Standing at the edge of an isolated field, Peter Blake dropped a few bits of dried grass to check the wind before giving the signal to launch the small, computer-controlled aircraft that he and seven other students built for a course at Stanford School of Engineering.
"In less than 10 weeks these students design and build a small unmanned aerial vehicle, write software to execute a search and rescue exercise, and follow an overall mission strategy," said Juan Alonso, an associate professor of aeronautics and astronautics. "I don't think there's anything else like it, especially not in such a compressed period of time."
"For UAVs [unmanned aerial vehicles] to be routinely used, we're going to have to do a better job at integrating all the various elements that enable these systems to fly safely," Alonso said. "It's very satisfying to see students from departments across campus come together to solve these major technical challenges in just 10 weeks."
The course has been available since 2002, when Alonso developed it with his colleague Ilan Kroo, a research professor of aeronautics and astronautics. All along it has challenged students to create a UAV optimized for a specific mission, in this case, finding four objects in a practice field where students can safely fly their small, computer-controlled aircraft.
"We get many students who are great at software and simulation but they've seldom built anything," Alonso said, adding that especially now, with UAVs on the verge of widespread use in government and industry, understanding the performance of the aircraft and the behavior of all on-board sensors and communications is a necessity.
"If you want to use UAVs to map the coral reefs off Miami Beach, you'd better understand how to follow accurately some pre-specified paths even in the presence of wind gusts," he said.
Dividing his 24 students into three teams, Alonso tried to assure a fair division of skills in, for example, design, fabrication and programming. During the 10-week course, students built aircraft with wingspans no larger than outstretched arms.
The vehicles, which run on battery-powered propellers, fly no higher than 400 feet over an empty field in the early morning. The three teams competed to determine which UAV could most accurately find the test objects in the shortest period of time.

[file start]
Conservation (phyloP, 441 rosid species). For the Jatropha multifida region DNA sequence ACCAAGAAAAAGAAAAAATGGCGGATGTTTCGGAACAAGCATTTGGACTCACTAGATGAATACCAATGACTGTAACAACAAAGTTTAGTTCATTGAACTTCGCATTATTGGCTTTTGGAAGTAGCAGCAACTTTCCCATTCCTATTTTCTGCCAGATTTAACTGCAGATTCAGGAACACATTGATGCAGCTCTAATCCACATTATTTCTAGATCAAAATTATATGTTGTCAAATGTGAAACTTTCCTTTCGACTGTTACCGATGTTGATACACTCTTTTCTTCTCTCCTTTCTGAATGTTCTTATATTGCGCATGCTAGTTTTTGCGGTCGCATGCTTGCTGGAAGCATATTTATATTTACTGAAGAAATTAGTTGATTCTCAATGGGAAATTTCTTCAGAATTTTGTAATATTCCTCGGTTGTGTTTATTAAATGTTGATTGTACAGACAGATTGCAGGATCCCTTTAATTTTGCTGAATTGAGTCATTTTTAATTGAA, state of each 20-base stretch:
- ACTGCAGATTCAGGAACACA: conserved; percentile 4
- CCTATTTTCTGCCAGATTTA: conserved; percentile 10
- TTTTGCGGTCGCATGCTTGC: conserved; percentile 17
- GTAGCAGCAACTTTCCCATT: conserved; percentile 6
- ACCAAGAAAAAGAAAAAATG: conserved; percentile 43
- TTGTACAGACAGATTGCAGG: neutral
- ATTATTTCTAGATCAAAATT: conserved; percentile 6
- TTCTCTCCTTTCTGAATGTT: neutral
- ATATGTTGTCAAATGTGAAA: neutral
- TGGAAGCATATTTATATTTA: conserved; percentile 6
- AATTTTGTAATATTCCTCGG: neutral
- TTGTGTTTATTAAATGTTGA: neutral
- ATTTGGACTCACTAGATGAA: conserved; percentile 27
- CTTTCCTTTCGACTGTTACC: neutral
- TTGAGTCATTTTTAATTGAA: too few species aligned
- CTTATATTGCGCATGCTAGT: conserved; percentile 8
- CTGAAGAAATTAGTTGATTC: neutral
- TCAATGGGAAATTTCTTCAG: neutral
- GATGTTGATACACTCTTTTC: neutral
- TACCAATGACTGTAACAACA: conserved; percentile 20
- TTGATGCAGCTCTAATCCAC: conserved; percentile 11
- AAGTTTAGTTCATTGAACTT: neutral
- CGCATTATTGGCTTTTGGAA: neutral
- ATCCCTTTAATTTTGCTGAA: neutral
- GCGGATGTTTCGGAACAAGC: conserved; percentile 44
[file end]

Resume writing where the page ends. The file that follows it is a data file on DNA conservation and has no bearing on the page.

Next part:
Yet even these relatively simple conditions presented challenges that demanded a wide array of skills.
"I was amazed by the complexity of the mission," said Blake, a former Marine Corps pilot who flew Harrier vertical-takeoff-and-landing jets before becoming an MSx Fellow at Stanford Graduate School of Business and taking this engineering class.
By contrast, his team captain, and the person who tossed their UAV into the air, was graduating senior Ian Villa, who is among many Stanford engineering co-terminal degree students beginning work on a master's degree while still an undergraduate. Villa is pursuing an MS in aeronautics and astronautics.
"One of our secret advantages was fabrication," Villa said in a nod to Erik Moon, another MSx Fellow who had a knack for making things. Among the innovations in what proved to be their winning entry, the eight students on Villa's Red Team redesigned their fuselage-wing combination to improve aerodynamics, obtain better wind speed readings and increase the available space to carry all their electronics.
The eight students on Blue Team challenged the Reds by designing a blended wing aircraft, so-called because their UAV had no fuselage, making it look like a wide "V." Blended wing aircraft are lighter and more efficient aerodynamically, a design choice that gave the Blue entry more time aloft.
Unfortunately, the lack of a conventional tail also made the plane tougher to control in the wind, which ultimately made the Blue plane less efficient at finding the objects — the chief parameter in the final flight test.
The eight students of the Yellow Team also successfully built and flew a UAV but it lagged the other two entries in speed-of-rescue, perhaps owing partly to the fact that, early in their prototyping efforts, their plane's onboard controller quit and it took team members time to realize that they'd overtasked its tiny memory buffer.
But even such setbacks helped remind the students in this experiential learning exercise of that timeless engineering adage, "Stuff happens."
Tom Abate, Stanford Engineering: (650) 736-2245, email@example.com
Dan Stober, Stanford News Service: (650) 721-6965, firstname.lastname@example.org